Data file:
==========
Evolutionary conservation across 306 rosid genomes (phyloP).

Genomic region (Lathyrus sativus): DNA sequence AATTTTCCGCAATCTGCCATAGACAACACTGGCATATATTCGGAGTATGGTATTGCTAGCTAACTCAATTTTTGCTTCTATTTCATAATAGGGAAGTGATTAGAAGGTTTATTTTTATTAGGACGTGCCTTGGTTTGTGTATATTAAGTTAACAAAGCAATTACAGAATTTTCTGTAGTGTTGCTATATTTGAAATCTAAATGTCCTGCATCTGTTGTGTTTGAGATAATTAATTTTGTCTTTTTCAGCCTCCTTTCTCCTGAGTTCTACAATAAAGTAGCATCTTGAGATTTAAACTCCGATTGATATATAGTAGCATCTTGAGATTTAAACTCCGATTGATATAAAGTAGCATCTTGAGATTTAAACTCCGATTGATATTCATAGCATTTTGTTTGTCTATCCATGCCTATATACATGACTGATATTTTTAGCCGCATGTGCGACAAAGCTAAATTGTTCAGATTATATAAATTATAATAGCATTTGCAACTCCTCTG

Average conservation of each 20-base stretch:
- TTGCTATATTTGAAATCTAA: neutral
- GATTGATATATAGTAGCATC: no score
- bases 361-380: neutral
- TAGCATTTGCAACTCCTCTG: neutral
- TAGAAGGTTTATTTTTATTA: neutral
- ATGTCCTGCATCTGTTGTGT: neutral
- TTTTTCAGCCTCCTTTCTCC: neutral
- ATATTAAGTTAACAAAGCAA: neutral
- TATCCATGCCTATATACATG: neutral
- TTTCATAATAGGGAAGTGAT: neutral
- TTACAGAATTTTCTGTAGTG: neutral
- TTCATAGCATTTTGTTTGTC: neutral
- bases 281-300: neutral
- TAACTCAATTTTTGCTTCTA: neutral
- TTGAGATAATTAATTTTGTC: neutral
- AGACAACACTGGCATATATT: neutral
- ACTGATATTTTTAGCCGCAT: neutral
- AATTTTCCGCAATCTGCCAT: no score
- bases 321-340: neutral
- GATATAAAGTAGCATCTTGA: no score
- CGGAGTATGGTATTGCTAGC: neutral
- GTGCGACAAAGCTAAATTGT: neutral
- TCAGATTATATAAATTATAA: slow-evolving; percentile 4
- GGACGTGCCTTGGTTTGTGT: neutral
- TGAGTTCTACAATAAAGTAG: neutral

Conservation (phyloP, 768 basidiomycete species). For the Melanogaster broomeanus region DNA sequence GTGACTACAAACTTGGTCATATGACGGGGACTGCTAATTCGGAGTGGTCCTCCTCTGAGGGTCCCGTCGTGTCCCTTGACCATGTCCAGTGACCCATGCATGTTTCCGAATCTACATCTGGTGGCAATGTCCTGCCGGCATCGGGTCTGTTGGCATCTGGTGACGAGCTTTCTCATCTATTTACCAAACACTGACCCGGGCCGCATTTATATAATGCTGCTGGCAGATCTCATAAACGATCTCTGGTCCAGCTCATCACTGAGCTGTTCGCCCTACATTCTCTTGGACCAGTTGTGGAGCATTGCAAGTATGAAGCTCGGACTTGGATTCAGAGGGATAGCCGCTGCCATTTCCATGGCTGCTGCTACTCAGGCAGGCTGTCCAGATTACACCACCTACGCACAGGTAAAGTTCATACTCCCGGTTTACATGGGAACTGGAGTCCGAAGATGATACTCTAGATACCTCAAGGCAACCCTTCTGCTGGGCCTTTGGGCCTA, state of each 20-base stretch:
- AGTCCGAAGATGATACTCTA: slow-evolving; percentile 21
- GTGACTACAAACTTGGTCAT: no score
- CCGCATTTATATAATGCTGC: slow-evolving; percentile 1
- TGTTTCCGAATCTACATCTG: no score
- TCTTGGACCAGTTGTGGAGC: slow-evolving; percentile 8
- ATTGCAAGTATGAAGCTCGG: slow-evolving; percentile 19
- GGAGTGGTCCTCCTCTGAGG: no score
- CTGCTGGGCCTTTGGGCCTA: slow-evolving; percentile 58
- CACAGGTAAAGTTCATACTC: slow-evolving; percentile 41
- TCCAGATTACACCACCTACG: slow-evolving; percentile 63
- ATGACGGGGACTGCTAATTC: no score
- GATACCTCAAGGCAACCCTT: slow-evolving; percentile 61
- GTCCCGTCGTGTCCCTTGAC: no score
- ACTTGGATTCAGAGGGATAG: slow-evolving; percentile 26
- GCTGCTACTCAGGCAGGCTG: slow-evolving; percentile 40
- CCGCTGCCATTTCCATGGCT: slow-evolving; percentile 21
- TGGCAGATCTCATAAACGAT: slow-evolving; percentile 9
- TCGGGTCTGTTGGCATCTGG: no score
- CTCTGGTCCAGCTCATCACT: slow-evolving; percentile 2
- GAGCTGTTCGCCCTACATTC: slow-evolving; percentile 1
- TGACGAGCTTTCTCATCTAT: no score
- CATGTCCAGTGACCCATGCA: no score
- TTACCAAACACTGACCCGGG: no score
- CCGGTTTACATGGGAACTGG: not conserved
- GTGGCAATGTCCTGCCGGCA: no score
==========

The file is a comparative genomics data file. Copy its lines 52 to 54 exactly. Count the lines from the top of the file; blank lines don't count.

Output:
- TTACCAAACACTGACCCGGG: no score
- CCGGTTTACATGGGAACTGG: not conserved
- GTGGCAATGTCCTGCCGGCA: no score